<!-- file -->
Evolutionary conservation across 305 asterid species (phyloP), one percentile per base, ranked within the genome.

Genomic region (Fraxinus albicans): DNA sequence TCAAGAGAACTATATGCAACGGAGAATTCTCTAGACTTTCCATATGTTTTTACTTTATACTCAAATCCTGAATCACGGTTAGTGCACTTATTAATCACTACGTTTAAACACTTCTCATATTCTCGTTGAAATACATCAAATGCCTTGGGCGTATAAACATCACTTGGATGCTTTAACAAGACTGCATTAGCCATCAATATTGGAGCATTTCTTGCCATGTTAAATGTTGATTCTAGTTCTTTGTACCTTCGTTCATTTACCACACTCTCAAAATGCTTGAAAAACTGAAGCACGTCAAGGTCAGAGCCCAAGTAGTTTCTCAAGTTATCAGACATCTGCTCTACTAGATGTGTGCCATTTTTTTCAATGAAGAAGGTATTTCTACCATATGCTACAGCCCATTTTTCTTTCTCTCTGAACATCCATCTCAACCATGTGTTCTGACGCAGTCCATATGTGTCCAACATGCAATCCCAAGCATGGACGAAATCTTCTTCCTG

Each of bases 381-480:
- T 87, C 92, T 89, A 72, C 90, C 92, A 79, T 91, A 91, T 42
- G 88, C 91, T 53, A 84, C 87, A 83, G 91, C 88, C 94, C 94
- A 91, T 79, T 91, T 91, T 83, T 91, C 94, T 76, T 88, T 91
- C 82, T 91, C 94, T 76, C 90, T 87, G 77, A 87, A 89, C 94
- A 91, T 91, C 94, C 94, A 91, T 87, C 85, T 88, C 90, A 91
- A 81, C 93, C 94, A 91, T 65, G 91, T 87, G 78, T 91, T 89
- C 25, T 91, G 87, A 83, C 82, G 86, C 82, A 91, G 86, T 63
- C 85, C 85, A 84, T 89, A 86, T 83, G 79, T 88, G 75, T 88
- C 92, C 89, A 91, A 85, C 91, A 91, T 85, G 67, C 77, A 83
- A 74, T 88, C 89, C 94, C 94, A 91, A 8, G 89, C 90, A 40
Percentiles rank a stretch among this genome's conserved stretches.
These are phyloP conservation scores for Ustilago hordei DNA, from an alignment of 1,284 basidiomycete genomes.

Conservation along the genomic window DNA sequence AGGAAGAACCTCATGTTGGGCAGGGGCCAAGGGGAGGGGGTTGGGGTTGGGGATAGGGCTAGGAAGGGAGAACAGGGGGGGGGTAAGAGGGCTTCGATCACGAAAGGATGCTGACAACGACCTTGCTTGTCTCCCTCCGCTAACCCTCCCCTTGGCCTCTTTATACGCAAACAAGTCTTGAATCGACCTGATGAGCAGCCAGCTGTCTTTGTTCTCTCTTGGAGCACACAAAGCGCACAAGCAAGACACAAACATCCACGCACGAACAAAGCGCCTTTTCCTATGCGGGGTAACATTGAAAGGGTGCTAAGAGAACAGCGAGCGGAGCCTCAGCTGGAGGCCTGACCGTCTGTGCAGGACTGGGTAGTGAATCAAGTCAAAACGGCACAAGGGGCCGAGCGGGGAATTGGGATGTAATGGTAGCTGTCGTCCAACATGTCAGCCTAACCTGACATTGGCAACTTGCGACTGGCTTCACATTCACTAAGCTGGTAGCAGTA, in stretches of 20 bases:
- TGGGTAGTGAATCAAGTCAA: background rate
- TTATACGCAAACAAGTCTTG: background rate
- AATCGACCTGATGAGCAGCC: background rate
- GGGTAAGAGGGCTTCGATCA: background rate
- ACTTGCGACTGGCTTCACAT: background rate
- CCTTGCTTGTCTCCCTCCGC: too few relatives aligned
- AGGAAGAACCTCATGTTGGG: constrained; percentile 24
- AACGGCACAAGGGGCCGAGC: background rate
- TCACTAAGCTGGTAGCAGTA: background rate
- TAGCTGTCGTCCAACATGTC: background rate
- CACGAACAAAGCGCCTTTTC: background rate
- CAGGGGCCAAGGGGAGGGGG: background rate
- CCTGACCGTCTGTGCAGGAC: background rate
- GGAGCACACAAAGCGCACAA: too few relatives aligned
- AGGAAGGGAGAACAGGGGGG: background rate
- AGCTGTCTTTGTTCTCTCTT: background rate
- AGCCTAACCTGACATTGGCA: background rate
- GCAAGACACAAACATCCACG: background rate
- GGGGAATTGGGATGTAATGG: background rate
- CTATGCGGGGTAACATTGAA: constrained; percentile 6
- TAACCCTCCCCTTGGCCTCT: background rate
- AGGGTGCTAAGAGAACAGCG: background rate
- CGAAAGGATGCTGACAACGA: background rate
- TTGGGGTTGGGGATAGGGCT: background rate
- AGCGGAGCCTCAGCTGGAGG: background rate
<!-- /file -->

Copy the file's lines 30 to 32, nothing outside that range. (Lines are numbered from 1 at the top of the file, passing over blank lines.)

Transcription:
- GGAGCACACAAAGCGCACAA: too few relatives aligned
- AGGAAGGGAGAACAGGGGGG: background rate
- AGCTGTCTTTGTTCTCTCTT: background rate